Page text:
Wednesday, February 12, 2014

Holy Mother of Onion...

I have a friend who I have known since we were in high school who is just about as bat shit crazy as I am.
She has a system on how to judge a restaurant on quality. She bases it all on how good their french onion soup is.

This was always one of the things that I never did, only because it takes a fuck ton of onions, and if I am going to do this, I am going to DO THIS. Go big or go home.

What I failed to estimate was the amount of crying I was going to do. Remember a while back where I said I bribe others to cut up onions for me? Yeah, well, no one was here but me and the dogs, and I wouldn't trust the bassets with a knife.

Anywho, this recipe is really something you need a whole day for. And don't plan on going anywhere. Or having your house smell of anything other than onions for several days.

Honestly after cutting up the onions, I didn't want to eat anything that tasted of onions. So maybe if you were to cut them up the night before, you would have enough time to recover.

Holy Mother of Onion Gods, my face is all puffy.

Fasten your seat belt bitches, and get ready for some onions.
Honestly, this recipe is really simple. There is very little to it, but it is about technique.

French Onion Soup
2lbs Medium Yellow Onions, chopped
1 large sweet Mayan onion
1/2 stick (4 tbsp) Unsalted butter
Salt to taste
1/2 cup Sherry
16 oz carton beef broth
16 oz carton chicken broth
Large crouton
Provolone cheese slices

Cut up onions and decide how you want to roast them. You can cook them down in a dutch oven over low heat, or put the dutch oven in the oven and roast them, taking them out every hour to stir. Either way you slice it, this is a time consuming thing. I was planning on making a LOT of this because I only wanted to do this once in a great while because it takes days for the smell of the onions to dissipate.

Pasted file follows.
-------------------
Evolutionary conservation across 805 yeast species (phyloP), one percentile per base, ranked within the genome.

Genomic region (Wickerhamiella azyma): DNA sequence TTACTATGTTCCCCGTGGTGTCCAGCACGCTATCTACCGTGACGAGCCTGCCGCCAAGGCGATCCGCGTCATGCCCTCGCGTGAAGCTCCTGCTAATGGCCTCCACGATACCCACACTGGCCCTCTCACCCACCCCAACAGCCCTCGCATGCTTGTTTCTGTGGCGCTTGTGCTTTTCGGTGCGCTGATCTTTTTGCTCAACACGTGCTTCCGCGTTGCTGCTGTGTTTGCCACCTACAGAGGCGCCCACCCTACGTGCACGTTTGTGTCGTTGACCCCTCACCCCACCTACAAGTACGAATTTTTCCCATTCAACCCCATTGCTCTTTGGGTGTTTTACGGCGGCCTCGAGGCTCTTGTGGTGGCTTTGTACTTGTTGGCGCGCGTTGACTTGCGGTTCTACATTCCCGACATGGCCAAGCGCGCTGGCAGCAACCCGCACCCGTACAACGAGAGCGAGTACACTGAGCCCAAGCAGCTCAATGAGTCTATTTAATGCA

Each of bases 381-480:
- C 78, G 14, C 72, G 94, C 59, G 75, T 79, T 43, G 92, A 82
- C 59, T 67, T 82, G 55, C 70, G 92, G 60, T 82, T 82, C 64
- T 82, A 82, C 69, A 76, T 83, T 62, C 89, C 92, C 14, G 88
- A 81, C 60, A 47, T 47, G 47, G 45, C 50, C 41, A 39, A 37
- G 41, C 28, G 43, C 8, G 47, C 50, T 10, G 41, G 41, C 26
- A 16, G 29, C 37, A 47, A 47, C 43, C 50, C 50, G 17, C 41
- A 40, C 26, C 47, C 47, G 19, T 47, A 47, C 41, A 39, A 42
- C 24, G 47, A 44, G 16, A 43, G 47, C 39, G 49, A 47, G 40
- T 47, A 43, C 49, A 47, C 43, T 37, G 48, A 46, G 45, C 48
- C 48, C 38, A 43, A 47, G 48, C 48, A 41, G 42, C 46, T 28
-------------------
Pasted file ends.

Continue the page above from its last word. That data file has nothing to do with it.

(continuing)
I used my sooper nifty table top turkey roast for this because it has a temp control that gives me precisely the temp I want.
Yes, that is a 10lb bag of onions. 

Roast  your onions with the butter at about 375 to 400 degrees, or over low heat on the stove.

After about 3 hours (mine took closer to 6) you should have something resembling this:

Now add the sherry, and a little of the broth. Doesn't matter but you are trying to break down the onions so they are almost paste like. If you like them a little more whole, then thats fine too.

Once you have it where you like it, add the rest of the broth, and seasoning. It doesn't need much, really. Boil this down so it is nice and dark, about 30 minutes (mine took 2 hours).

Now comes the issue of the crouton. Traditionally, there was a large crouton floated on top of the soup and the cheese would go on top of that and the dish was shoved under the broiler. You can use a chunk of baguette, garlic bread or make some fancy bread like I did.

The bread recipe came from the LA Times from a restaurant called Cedar Creek, and I saw it on another blog. Click Here for her version she lovingly calls Crack Bread. Of course, I went a little different with mine, not wanting to be a slave to a recipe.

Garlic Bread 
1 loaf of italian bread, cut in half
1 cup Mayo
Hearty handful of shredded Italian blend cheese
6 tbsp melted butter
2 tbsp cream cheese
chives, garlic and parsley to your liking.

Smear on the bread and throw under the broiler until it looks like the picture.

Now cut up some chunks and put them in a bowl, pour the soup over it.

Throw the sliced provolone on top and shove that under the broiler to melt and brown the cheese.

I know, I KNOW! It is supposed to be gruyere cheese or something like that. I really am not a cheese person but I do like provolone, so I used that.

It should, Hades willing look like this:

Check out my shitty action shots! My husband just wanted to eat his dinner.

It was mega yummy. And kinda pretty but I don't think we cared what it looked like at that point, we just wanted to eat the damn thing.

So there you go. This is a recipe of poor french country folk who only had meat scraps and bones to make broth and a ton of onions to eat. Necessity is really the mother of onion inventions.

Cheers! (as Red continues to spray the house with febreeze)

1 comment:

  1. Awesome job! Looks delicious!

    Next time you chop the onions, a trick that really helps reduce the tears is to put the onions in the freezer for about 10-15 minutes before hand. A little trick I picked up from Food Detectives when it was on.

    I need to go wipe the drool off my keyboard now...